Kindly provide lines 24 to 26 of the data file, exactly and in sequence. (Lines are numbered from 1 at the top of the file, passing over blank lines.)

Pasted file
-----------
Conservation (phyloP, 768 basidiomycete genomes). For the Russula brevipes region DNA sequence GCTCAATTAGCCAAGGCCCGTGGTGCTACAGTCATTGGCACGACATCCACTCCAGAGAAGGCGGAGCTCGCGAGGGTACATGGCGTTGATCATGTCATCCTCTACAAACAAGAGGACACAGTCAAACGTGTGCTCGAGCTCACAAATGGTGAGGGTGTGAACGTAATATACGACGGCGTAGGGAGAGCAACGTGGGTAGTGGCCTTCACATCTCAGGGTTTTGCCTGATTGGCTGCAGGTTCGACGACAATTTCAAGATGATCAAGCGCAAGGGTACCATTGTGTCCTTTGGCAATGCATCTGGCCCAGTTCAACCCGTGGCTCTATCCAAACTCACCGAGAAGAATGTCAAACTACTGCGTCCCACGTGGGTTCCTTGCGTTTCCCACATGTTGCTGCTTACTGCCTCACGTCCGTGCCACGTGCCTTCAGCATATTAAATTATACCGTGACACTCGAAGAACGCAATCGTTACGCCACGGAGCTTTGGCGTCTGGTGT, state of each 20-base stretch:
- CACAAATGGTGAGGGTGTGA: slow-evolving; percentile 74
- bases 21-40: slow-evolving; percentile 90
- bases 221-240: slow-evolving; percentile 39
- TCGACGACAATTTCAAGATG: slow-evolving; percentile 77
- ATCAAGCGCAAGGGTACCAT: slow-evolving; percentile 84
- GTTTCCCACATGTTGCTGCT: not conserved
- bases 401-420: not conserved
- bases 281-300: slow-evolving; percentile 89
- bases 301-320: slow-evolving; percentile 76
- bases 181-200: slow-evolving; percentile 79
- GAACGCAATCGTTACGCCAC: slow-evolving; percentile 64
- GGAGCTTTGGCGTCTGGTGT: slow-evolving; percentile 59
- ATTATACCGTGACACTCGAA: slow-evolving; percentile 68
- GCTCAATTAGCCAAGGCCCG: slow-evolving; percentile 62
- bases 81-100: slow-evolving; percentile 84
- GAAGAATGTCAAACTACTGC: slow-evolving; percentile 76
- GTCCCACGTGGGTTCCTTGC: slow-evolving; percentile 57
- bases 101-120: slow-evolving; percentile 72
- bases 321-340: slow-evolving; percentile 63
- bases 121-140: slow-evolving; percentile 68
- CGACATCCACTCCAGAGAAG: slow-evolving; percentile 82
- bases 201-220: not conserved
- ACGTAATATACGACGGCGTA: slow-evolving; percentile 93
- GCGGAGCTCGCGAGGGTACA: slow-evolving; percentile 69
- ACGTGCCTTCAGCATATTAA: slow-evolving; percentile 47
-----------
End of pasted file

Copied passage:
- ACGTAATATACGACGGCGTA: slow-evolving; percentile 93
- GCGGAGCTCGCGAGGGTACA: slow-evolving; percentile 69
- ACGTGCCTTCAGCATATTAA: slow-evolving; percentile 47